Barcelona sunsetAs climate talks wrapped up in Barcelona, the picture wasn’t nearly this pretty.Photo: MorBCNIt’s been 30 years since scientists gained a clear understanding of the dangerous consequences of continuously adding more carbon dioxide to the atmosphere. This week during five days of negotiations in Barcelona, the world learned again that the formula for solving global warming is a diplomatic chemistry problem that still defies a solution. 

The problem is self-evident. The regulatory and financial ingredients of a successful climate treaty formula are as complex and formidable as any ever developed in human history.  Plus the climate talks are buffeted by raw ideological differences, national rivalries, and even competing human emotions. Urgency and frustration marked the Barcelona talks.

At the center of this swirl of detail and conflicting sentiment is the United States, whose strategy for collaborating on a global treaty centers on a decision not to publicly announce commitments on two critical factors that the rest of the world sees as essential to reaching a final agreement. The first is how much carbon the U.S. is ready to order its industries to take out of the atmosphere. And the second is how much it will invest in developing nations to lower emissions and accelerate clean energy development.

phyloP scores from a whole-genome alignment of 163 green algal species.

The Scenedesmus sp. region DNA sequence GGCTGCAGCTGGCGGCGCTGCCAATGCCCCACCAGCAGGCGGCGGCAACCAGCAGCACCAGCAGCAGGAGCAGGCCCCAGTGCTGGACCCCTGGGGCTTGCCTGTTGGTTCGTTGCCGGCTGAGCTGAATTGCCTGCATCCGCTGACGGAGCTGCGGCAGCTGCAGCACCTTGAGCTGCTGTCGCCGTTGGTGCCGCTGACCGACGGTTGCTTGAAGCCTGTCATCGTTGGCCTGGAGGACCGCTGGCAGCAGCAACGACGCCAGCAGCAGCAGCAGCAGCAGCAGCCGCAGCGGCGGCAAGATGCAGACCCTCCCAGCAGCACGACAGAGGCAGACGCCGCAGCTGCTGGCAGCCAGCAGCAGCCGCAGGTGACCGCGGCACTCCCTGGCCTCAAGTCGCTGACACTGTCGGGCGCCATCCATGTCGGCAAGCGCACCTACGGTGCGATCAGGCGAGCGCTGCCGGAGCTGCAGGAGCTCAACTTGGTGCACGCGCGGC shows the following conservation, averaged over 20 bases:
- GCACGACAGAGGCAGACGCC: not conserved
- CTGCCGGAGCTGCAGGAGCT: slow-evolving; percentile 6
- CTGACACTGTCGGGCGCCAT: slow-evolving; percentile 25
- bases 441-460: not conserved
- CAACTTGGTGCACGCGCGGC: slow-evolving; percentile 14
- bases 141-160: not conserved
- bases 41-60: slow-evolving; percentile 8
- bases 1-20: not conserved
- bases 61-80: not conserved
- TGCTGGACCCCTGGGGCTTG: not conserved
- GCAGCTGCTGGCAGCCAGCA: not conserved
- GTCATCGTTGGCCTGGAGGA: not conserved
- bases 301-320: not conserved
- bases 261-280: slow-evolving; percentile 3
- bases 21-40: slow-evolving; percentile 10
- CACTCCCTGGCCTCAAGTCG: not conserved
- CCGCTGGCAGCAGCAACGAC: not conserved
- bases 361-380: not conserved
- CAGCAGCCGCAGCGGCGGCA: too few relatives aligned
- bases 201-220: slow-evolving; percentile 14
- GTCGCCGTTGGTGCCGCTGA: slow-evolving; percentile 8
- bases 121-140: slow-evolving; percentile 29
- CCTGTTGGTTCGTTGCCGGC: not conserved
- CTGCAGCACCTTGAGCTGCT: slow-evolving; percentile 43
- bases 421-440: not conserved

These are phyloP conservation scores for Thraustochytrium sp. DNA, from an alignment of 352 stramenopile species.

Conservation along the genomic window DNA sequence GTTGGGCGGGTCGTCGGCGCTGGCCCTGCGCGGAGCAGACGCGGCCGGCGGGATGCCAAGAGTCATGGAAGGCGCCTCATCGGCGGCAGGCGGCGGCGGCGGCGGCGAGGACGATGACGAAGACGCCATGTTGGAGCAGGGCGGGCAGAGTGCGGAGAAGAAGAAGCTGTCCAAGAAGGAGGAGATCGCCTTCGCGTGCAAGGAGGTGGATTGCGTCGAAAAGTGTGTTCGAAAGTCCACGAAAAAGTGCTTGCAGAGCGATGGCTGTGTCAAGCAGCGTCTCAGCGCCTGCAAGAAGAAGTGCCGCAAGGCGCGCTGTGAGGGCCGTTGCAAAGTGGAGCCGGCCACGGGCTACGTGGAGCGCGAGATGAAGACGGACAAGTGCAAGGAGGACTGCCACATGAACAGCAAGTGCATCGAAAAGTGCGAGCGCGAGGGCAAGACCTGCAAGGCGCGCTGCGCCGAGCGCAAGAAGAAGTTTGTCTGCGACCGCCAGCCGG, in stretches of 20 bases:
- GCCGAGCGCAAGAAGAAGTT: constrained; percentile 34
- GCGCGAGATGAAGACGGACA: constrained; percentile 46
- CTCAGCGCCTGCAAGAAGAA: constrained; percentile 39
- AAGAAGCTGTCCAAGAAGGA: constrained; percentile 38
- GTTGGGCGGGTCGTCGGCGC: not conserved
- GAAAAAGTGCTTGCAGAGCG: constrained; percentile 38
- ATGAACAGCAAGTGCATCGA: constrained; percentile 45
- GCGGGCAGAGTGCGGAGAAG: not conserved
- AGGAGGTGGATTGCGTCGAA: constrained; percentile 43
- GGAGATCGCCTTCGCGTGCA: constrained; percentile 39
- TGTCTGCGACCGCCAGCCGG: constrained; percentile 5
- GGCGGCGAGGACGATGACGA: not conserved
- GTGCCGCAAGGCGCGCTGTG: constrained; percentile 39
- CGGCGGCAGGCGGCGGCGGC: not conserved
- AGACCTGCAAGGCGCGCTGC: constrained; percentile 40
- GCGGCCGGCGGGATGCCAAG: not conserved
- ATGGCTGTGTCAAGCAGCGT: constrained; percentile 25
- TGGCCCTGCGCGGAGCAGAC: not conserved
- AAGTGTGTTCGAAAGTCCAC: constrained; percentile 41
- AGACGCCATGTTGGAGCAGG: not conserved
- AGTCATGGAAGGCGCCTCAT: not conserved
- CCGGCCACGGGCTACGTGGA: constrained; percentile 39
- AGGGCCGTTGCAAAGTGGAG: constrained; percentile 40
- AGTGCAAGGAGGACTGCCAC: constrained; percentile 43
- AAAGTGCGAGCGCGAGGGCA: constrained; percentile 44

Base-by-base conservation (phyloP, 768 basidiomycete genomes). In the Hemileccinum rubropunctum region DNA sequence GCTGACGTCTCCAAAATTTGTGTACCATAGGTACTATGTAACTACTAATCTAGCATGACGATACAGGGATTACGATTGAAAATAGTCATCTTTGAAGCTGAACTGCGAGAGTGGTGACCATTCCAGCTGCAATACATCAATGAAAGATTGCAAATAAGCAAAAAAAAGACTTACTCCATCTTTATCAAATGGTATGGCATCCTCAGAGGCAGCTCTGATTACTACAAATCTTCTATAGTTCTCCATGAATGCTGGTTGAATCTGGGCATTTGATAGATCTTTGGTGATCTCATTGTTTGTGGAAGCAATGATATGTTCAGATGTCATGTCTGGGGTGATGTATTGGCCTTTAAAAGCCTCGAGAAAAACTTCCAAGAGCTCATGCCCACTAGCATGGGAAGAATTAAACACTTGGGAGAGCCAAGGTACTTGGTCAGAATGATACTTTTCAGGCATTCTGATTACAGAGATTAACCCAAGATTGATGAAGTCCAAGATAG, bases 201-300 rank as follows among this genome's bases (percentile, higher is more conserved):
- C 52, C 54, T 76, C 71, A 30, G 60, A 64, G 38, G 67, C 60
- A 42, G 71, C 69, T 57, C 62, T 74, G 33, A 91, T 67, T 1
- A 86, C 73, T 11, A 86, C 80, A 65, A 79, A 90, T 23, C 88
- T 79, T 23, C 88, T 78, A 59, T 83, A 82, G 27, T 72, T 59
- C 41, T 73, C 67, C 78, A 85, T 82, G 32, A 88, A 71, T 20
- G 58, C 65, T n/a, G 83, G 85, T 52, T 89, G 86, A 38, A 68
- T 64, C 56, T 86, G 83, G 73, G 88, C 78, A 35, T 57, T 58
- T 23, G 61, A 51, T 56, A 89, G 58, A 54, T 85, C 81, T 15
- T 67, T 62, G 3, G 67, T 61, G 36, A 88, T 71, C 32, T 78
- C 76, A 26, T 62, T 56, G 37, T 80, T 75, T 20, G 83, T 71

The Obama administration has its reasons for not divulging either detail. What much of the world still doesn’t really recognize is the administration is engaged in a ferocious ideological war with Republicans over the need for climate action and the value of making the transition from fossil fuels to clean energy.

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The White House also has the ghost of Kyoto sitting on its shoulder. Mindful of the Clinton administration’s inability to ratify the climate treaty that the U.S. signed in Kyoto in 1997, it doesn’t want to repeat that embarrassing chapter in American environmental and foreign policy. As president, Barack Obama has repeated pledges he made during last year’s campaign to take action on global warming.  But he’s also made it clear that the administration prefers to wait for Congress to conclude its work on a new climate and energy bill before it makes specific commitments on the global treaty.